Solid state AC relay

Discussion in 'General Electronics Chat' started by debe, Mar 1, 2011.

  1. debe

    Thread Starter Well-Known Member

    Sep 21, 2010
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    184
    I have searched some Data archives & cant find these. They are Mitsubishi (solidstate relays) salvaged from a photo copier. SF15DUZ-H1-4 they switch 240V AC on one side & on other side & isolated 4-7V DC will switch it on. Does any one know where a data sheet might be? And could it be used to dim lighting by pulsing it?
     
  2. eblc1388

    Senior Member

    Nov 28, 2008
    1,542
    102
    I have found a data sheet from OMRON instead but the Japanese manufacturer have very strict rules of naming their component so it will be 99% similar.

    The component mark indicates that it has zero-crossing function. As such it is good for switching full AC cycles but can't be used for phase control. Best use on heaters instead of lights.

    The OMROM data sheet is also attached.

    [​IMG]
     
  3. Commander#1

    New Member

    Jan 22, 2011
    14
    0
    Hi, Daryl -
    I checked WWW.DATASHEETCATALOG.com and couldn't find anything there, either. So, I left a request with Digikey
    engineers to see what they could find. Since this is a single component request, their warning is " . . it might take
    a little while . . "!?! Hope you have a good book handy.
    As far as dimming a light is concerned -
    ordinarily, no. This is a relay - you turn things on or off with it. But this is a DC/AC relay - the AC load is turned on
    or off by the DC side - meaning - the coupling between each side is by way of an LED/light sensitive TRIAC (an opto-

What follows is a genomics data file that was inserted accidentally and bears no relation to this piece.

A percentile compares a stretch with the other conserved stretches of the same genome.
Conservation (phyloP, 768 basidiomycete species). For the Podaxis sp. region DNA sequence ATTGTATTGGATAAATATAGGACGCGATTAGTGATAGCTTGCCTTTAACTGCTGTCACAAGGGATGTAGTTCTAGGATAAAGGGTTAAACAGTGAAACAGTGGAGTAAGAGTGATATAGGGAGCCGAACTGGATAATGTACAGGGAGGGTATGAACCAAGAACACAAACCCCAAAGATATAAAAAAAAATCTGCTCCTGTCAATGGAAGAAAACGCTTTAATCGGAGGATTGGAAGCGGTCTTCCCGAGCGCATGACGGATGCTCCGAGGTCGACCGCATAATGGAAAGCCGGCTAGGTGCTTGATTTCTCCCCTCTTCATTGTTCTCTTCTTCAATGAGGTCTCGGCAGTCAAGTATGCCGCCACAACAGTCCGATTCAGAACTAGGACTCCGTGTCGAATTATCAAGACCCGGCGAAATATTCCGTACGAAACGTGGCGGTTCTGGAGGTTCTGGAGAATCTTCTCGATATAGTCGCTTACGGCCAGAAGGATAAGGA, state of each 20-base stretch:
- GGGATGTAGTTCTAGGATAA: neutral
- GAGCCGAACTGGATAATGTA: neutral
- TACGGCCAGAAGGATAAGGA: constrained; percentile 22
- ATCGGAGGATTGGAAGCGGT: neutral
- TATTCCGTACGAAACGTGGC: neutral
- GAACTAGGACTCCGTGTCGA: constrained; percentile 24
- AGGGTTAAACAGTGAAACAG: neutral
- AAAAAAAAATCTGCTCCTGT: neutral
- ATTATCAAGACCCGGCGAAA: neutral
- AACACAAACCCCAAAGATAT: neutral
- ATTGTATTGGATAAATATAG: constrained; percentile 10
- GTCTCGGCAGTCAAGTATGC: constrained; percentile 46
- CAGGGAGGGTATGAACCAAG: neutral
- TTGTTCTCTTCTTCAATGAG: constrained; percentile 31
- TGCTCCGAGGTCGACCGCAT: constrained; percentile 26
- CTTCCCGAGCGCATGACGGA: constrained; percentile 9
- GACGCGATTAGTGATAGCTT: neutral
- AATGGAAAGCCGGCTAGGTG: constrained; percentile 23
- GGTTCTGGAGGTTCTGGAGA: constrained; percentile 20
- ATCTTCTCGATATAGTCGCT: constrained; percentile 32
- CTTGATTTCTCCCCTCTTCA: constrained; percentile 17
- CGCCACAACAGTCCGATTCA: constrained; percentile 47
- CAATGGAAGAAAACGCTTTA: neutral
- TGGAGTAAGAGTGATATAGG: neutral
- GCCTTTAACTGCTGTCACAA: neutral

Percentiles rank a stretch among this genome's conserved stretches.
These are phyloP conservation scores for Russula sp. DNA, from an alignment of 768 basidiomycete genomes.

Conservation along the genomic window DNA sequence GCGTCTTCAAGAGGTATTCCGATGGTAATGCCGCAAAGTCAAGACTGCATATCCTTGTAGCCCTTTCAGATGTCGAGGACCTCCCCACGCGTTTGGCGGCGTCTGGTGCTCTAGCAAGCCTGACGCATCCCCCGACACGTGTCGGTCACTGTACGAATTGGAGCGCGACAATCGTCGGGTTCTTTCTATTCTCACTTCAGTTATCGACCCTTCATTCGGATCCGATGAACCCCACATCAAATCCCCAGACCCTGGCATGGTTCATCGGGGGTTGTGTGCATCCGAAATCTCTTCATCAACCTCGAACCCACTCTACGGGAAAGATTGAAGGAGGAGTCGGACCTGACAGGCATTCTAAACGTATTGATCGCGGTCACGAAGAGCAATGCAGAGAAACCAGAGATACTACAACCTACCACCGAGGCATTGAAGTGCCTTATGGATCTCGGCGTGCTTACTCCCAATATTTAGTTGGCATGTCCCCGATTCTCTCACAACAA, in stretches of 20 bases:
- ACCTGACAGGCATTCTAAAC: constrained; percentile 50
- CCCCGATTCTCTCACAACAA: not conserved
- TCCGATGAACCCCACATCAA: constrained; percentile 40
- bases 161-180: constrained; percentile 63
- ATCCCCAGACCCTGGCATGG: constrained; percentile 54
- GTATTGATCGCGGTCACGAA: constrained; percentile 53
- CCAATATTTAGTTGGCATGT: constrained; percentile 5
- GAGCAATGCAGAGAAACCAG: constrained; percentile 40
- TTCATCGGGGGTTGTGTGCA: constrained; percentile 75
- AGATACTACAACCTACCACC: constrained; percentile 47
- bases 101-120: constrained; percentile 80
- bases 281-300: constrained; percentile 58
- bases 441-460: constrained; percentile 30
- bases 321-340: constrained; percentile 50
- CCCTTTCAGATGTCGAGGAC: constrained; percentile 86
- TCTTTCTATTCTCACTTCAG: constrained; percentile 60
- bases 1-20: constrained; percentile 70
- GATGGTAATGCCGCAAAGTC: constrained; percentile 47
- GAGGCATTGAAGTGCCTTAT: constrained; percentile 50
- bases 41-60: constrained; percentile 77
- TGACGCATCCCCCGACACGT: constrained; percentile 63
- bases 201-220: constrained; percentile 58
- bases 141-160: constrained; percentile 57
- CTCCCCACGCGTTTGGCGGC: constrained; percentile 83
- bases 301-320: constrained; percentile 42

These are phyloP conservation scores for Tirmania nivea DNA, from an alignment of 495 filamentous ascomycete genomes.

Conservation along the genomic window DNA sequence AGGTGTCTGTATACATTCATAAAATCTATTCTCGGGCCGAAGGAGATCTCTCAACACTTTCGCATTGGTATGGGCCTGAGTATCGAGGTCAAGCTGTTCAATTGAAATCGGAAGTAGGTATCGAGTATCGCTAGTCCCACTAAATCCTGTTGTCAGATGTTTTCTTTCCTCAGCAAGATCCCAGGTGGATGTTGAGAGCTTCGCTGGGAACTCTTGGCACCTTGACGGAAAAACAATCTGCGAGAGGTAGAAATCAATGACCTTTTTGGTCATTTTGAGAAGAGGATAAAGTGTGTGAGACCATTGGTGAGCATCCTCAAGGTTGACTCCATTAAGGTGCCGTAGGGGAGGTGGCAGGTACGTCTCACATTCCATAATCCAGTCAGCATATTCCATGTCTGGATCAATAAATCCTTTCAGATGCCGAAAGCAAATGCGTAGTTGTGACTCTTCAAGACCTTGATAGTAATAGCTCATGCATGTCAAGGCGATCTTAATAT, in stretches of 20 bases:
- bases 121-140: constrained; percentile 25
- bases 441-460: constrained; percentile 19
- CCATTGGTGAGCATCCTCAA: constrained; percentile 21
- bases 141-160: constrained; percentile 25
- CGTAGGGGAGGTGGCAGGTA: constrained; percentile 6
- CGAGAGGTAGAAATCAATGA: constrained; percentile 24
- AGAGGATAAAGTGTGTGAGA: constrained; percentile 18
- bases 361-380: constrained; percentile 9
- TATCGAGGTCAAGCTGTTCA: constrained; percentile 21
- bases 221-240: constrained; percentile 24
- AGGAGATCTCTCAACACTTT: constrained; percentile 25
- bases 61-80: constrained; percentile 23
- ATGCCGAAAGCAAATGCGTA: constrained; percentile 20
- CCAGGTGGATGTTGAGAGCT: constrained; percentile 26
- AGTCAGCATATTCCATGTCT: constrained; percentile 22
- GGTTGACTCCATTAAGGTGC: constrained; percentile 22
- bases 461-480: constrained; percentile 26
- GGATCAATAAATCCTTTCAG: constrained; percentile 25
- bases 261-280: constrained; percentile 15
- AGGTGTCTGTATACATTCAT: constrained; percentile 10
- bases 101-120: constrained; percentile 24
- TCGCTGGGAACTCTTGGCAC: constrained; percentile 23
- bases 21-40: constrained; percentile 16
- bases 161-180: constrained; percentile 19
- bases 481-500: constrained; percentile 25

coupler!!). Your ordinary wall mounted dimmer switch is just a triac with an adjustible delay for turn on (as far as the
    waveform is concerned). That's why they call it Pulse Width Modulation - so - why not do the same here?! Experiment.
    Pulse the DC input and see what happens. Use an incandescent bulb as a quick load, or even a brushed AC motor -
    just stay within the AC side's parameters. No fluorescent tubes - their ballast circuits will make their terroristic threats
    a reality!! Don't ask me how I know!!!! Use a "zero crossing" detector to sync the DC pulses with the AC line. Be
    VERY Careful!!!! Those are lethal voltages on the AC side!!!

    Phil.
     
  4. debe

    Thread Starter Well-Known Member

    Sep 21, 2010
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    184
    Thanks very mutch for that info & data sheet. Have some others i salvaged from some microwave ovens, they also were either on/off. So i guess they areprobably more reliable than relays, they certainly alot more expensive to buy than relays.
     
  5. Commander#1

    New Member

    Jan 22, 2011
    14
    0
    As a matter of fact, because of the Space Program, relays have gotten extremely reliable and, therefore, it comes
    down to what kind of a deal the design/manufacturing engineer can make with a particular vender. Yah - money!!

    Phil. :)
     
  6. Sodar

    New Member

    Jul 18, 2010
    3
    0
    Debe.... That is a really good photo!! :)
     
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